Where p0 means accuracy,
Results and discussion
This part mainly evaluates and discusses the performance of the model. Firstly, the coding method used in this work is described, which can achieve ideal results. Secondly, the framework of the model is determined. Then, the results for two intraspecific and interspecific datasets. Subsequently, SDNN-PPI and existing advanced algorithms are compared on intraspecies and interspecific datasets to evaluate the validity of the model. Then, four independent data sets are used to prove the robustness of the model. Finally, the PPI networks further prove the potential capability of the model in predicting disease development.
Encoding method selection
In this paper, encoding methods of ACC, CT and AC were used to construct 573-dimensional feature vectors to encode proteins, which can extract global and local features. In addition, LD was also used to encode local characteristics of proteins . LD can encode each protein sequence into a 630-dimensional vector. In order to verify the encoding scheme, LD was also originally used in our experiments as another optional encoding method for protein pairs, and S.cerevisiae (core subset) data set was selected to search for best encoding combination scheme based on the experimental results of the model. In order to exclude the influence of the superiority of the SDNN-PPI model on the results, the standard two-channel self-attention model was selected to verify the encoding scheme. The two-channel self-attention model, which is used for encoding methods selection, is very concise. The input proteins A and B were encoded into feature vectors by the method in the first column of Table 3. Then the two vectors were input to two identical feature extraction layers, which only adopted the self-attention mechanism. Then, feature fusion is performed on the two protein vectors extracted from feature extraction, and the final result is obtained under the action of fully connected prediction layers. As shown in Table 3, compared with the other 10 combination schemes, the ACC+CT+AC encoding combination scheme achieved the optimal results on 6 evaluation indicators. However, after the addition of LD in encoding scheme ACC+CT+AC, the results did not improve effectively, which may be due to the fact that LD was not accurate enough to extract the features of the encoding of excessively long protein sequences, resulting in poor effects.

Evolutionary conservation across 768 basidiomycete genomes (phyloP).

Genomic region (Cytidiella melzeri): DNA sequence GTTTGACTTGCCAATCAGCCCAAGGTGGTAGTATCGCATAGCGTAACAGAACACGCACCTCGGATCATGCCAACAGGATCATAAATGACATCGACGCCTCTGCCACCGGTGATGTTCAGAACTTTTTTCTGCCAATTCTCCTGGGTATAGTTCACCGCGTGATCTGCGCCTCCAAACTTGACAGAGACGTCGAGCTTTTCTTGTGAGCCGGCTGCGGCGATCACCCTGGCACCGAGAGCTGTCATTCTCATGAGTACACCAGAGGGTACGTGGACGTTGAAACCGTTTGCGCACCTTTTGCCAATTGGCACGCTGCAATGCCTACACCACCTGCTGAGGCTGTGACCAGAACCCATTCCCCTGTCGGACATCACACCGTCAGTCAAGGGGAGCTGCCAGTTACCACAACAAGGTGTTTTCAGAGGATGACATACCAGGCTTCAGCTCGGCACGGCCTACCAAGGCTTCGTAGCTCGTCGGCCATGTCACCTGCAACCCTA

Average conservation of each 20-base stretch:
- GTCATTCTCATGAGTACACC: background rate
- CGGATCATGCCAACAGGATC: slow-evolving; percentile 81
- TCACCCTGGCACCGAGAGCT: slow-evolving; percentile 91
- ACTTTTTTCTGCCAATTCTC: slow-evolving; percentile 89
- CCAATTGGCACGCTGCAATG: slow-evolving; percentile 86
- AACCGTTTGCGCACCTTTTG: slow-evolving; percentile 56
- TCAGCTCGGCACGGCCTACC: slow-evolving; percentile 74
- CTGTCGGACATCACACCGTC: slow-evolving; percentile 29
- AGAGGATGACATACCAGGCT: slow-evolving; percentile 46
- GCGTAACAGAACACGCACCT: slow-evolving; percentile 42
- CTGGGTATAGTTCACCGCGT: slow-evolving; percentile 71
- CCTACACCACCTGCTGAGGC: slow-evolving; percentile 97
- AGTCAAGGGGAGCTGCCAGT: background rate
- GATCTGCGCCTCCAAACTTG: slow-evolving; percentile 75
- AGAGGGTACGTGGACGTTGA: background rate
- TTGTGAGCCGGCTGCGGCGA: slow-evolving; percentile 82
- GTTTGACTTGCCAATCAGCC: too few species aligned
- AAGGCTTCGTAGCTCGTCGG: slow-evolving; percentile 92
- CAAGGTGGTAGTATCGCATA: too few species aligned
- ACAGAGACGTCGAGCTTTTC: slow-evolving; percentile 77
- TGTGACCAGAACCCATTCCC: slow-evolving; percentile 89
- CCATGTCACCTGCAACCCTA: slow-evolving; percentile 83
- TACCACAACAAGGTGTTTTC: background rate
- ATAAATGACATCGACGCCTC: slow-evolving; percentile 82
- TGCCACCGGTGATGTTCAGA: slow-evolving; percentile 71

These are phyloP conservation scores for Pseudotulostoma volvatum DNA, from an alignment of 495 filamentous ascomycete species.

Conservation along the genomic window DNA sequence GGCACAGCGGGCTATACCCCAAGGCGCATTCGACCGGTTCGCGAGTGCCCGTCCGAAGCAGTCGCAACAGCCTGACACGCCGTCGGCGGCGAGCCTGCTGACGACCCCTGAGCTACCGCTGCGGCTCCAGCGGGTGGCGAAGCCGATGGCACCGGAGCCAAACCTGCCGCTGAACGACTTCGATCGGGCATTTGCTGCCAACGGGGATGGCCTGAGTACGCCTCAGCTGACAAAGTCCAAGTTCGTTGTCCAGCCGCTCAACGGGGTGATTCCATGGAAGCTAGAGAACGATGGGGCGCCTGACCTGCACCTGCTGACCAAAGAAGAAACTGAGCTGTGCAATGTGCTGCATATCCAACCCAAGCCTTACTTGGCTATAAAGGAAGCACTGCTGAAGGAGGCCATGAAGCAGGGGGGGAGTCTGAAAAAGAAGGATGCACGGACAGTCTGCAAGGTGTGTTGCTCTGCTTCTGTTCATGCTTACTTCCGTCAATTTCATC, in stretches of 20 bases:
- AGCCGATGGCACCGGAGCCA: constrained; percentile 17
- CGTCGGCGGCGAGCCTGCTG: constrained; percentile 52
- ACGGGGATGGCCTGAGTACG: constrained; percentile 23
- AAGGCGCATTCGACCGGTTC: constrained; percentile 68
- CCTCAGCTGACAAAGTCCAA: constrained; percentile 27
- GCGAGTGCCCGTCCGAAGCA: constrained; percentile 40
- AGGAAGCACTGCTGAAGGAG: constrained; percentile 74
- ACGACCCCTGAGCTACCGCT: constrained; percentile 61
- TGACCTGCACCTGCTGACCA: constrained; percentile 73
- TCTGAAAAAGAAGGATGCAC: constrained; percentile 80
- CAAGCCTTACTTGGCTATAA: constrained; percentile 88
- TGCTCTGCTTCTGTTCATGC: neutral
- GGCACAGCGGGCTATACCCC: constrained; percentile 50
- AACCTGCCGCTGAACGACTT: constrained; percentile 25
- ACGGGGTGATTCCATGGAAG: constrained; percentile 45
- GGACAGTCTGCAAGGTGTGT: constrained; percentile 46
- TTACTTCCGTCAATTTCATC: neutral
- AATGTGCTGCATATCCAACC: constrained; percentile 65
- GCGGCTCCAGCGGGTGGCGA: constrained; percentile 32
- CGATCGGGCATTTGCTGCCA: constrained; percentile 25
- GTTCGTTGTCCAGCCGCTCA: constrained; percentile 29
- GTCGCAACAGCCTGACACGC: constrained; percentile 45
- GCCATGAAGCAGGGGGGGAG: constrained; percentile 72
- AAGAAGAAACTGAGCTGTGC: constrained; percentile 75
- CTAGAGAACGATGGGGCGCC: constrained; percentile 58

Model ablation experiment
To verify the effect of different network structures on the performance of SDNN-PPI, two different network structures were first designed. (a) using a dual-channel network to extract protein information (DNN-PPI a),which is the SDNN-PPI model without the self-attention part. And (b) directly connect two proteins in a single channel network (DNN-PPI b). As can be seen from the first two lines of Table 4, the dual-channel model was superior to the single-channel model, and the ACC, Spec, Sens, Prec, MCC, and AUC values of DNN-PPI a were 3.12%, 2.79%, 5.84%, 2.92%, 6.22%, and 1.49% higher than those of DNN-PPI b, respectively. Secondly, after setting up the dual-channel model, the meaning of Self-attention was studied. The following was the control variable method based on SDNN-PPI. (c) self-attention was added in feature extraction layer (SDNN-PPI a), (d) self-attention was added in prediction layer (SDNN-PPI b), (e) self-attention was added in both feature extraction layer and prediction layer (SDNN-PPI), (f) dual-channel network without self-attention (DNN-PPI a). After building different networks, the S.cerevisiae (core subset) dataset was used to evaluate the model results. As shown in Table 4, the SDNN-PPI performed better, so this model was chosen as the final framework.
Performance of the SDNN-PPI